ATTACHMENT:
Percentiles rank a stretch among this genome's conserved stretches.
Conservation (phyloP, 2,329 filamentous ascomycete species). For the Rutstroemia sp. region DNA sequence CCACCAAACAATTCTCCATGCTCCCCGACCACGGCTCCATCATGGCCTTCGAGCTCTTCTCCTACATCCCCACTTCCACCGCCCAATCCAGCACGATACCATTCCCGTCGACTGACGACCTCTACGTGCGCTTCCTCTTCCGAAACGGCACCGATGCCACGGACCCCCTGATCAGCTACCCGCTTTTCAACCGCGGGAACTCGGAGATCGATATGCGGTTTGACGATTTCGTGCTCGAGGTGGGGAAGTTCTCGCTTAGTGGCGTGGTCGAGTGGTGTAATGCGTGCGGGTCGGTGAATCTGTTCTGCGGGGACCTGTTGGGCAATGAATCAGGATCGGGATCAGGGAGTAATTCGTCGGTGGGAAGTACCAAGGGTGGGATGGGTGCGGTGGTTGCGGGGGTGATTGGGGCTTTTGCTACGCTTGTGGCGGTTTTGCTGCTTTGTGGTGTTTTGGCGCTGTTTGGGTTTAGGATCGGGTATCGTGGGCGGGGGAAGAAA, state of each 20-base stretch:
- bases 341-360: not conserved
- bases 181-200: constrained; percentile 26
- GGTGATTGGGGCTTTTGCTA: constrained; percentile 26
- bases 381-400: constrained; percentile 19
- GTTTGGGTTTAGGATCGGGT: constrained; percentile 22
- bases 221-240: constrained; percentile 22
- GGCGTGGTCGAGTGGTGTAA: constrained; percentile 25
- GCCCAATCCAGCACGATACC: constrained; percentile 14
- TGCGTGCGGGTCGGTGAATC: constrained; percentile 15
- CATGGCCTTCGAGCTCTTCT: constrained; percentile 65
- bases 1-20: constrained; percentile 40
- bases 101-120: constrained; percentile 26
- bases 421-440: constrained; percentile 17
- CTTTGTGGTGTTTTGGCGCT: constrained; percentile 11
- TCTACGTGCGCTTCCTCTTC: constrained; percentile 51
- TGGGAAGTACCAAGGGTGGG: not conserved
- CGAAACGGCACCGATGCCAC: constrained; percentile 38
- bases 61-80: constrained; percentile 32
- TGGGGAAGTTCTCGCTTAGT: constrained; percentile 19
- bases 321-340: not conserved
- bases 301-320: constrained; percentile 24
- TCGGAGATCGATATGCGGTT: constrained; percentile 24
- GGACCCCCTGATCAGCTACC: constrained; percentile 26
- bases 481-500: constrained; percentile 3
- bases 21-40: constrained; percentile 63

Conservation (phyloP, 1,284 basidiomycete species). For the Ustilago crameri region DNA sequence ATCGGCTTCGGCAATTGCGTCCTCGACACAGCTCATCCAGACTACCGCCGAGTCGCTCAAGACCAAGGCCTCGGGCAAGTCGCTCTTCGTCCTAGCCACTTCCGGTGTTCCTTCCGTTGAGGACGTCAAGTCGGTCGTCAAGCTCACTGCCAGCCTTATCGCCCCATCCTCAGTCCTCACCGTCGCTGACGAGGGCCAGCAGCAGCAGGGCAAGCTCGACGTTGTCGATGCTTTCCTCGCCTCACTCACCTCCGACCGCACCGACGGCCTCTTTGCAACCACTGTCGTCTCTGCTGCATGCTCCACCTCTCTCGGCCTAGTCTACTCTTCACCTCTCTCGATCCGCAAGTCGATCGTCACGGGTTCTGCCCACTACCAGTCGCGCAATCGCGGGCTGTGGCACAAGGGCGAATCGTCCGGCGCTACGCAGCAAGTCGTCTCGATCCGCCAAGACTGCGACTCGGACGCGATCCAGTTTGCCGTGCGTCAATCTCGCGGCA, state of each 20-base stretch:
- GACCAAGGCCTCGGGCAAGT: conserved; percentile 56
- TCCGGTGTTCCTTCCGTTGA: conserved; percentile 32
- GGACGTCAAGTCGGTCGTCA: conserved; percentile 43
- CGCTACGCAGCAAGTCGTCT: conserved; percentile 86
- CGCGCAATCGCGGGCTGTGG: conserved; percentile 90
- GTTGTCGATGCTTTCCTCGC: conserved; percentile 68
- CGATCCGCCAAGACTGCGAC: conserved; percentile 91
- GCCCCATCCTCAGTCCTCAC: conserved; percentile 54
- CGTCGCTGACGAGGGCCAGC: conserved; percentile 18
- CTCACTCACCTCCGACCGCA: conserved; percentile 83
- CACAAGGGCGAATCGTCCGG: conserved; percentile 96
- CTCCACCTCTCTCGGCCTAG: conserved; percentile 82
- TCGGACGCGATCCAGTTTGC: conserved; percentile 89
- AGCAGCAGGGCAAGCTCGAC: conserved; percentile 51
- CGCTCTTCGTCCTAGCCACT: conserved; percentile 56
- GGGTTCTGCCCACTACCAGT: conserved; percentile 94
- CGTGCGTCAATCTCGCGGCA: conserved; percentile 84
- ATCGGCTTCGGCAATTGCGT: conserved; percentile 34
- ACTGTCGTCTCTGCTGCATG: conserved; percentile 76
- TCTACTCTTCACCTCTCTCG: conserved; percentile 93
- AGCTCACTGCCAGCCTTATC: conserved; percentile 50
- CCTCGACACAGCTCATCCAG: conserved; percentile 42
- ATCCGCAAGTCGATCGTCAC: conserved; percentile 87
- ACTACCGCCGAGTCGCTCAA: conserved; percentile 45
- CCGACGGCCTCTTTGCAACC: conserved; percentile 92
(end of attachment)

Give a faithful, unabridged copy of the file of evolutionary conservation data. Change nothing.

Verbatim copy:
Percentiles rank a stretch among this genome's conserved stretches.
Conservation (phyloP, 2,329 filamentous ascomycete species). For the Rutstroemia sp. region DNA sequence CCACCAAACAATTCTCCATGCTCCCCGACCACGGCTCCATCATGGCCTTCGAGCTCTTCTCCTACATCCCCACTTCCACCGCCCAATCCAGCACGATACCATTCCCGTCGACTGACGACCTCTACGTGCGCTTCCTCTTCCGAAACGGCACCGATGCCACGGACCCCCTGATCAGCTACCCGCTTTTCAACCGCGGGAACTCGGAGATCGATATGCGGTTTGACGATTTCGTGCTCGAGGTGGGGAAGTTCTCGCTTAGTGGCGTGGTCGAGTGGTGTAATGCGTGCGGGTCGGTGAATCTGTTCTGCGGGGACCTGTTGGGCAATGAATCAGGATCGGGATCAGGGAGTAATTCGTCGGTGGGAAGTACCAAGGGTGGGATGGGTGCGGTGGTTGCGGGGGTGATTGGGGCTTTTGCTACGCTTGTGGCGGTTTTGCTGCTTTGTGGTGTTTTGGCGCTGTTTGGGTTTAGGATCGGGTATCGTGGGCGGGGGAAGAAA, state of each 20-base stretch:
- bases 341-360: not conserved
- bases 181-200: constrained; percentile 26
- GGTGATTGGGGCTTTTGCTA: constrained; percentile 26
- bases 381-400: constrained; percentile 19
- GTTTGGGTTTAGGATCGGGT: constrained; percentile 22
- bases 221-240: constrained; percentile 22
- GGCGTGGTCGAGTGGTGTAA: constrained; percentile 25
- GCCCAATCCAGCACGATACC: constrained; percentile 14
- TGCGTGCGGGTCGGTGAATC: constrained; percentile 15
- CATGGCCTTCGAGCTCTTCT: constrained; percentile 65
- bases 1-20: constrained; percentile 40
- bases 101-120: constrained; percentile 26
- bases 421-440: constrained; percentile 17
- CTTTGTGGTGTTTTGGCGCT: constrained; percentile 11
- TCTACGTGCGCTTCCTCTTC: constrained; percentile 51
- TGGGAAGTACCAAGGGTGGG: not conserved
- CGAAACGGCACCGATGCCAC: constrained; percentile 38
- bases 61-80: constrained; percentile 32
- TGGGGAAGTTCTCGCTTAGT: constrained; percentile 19
- bases 321-340: not conserved
- bases 301-320: constrained; percentile 24
- TCGGAGATCGATATGCGGTT: constrained; percentile 24
- GGACCCCCTGATCAGCTACC: constrained; percentile 26
- bases 481-500: constrained; percentile 3
- bases 21-40: constrained; percentile 63

Conservation (phyloP, 1,284 basidiomycete species). For the Ustilago crameri region DNA sequence ATCGGCTTCGGCAATTGCGTCCTCGACACAGCTCATCCAGACTACCGCCGAGTCGCTCAAGACCAAGGCCTCGGGCAAGTCGCTCTTCGTCCTAGCCACTTCCGGTGTTCCTTCCGTTGAGGACGTCAAGTCGGTCGTCAAGCTCACTGCCAGCCTTATCGCCCCATCCTCAGTCCTCACCGTCGCTGACGAGGGCCAGCAGCAGCAGGGCAAGCTCGACGTTGTCGATGCTTTCCTCGCCTCACTCACCTCCGACCGCACCGACGGCCTCTTTGCAACCACTGTCGTCTCTGCTGCATGCTCCACCTCTCTCGGCCTAGTCTACTCTTCACCTCTCTCGATCCGCAAGTCGATCGTCACGGGTTCTGCCCACTACCAGTCGCGCAATCGCGGGCTGTGGCACAAGGGCGAATCGTCCGGCGCTACGCAGCAAGTCGTCTCGATCCGCCAAGACTGCGACTCGGACGCGATCCAGTTTGCCGTGCGTCAATCTCGCGGCA, state of each 20-base stretch:
- GACCAAGGCCTCGGGCAAGT: conserved; percentile 56
- TCCGGTGTTCCTTCCGTTGA: conserved; percentile 32
- GGACGTCAAGTCGGTCGTCA: conserved; percentile 43
- CGCTACGCAGCAAGTCGTCT: conserved; percentile 86
- CGCGCAATCGCGGGCTGTGG: conserved; percentile 90
- GTTGTCGATGCTTTCCTCGC: conserved; percentile 68
- CGATCCGCCAAGACTGCGAC: conserved; percentile 91
- GCCCCATCCTCAGTCCTCAC: conserved; percentile 54
- CGTCGCTGACGAGGGCCAGC: conserved; percentile 18
- CTCACTCACCTCCGACCGCA: conserved; percentile 83
- CACAAGGGCGAATCGTCCGG: conserved; percentile 96
- CTCCACCTCTCTCGGCCTAG: conserved; percentile 82
- TCGGACGCGATCCAGTTTGC: conserved; percentile 89
- AGCAGCAGGGCAAGCTCGAC: conserved; percentile 51
- CGCTCTTCGTCCTAGCCACT: conserved; percentile 56
- GGGTTCTGCCCACTACCAGT: conserved; percentile 94
- CGTGCGTCAATCTCGCGGCA: conserved; percentile 84
- ATCGGCTTCGGCAATTGCGT: conserved; percentile 34
- ACTGTCGTCTCTGCTGCATG: conserved; percentile 76
- TCTACTCTTCACCTCTCTCG: conserved; percentile 93
- AGCTCACTGCCAGCCTTATC: conserved; percentile 50
- CCTCGACACAGCTCATCCAG: conserved; percentile 42
- ATCCGCAAGTCGATCGTCAC: conserved; percentile 87
- ACTACCGCCGAGTCGCTCAA: conserved; percentile 45
- CCGACGGCCTCTTTGCAACC: conserved; percentile 92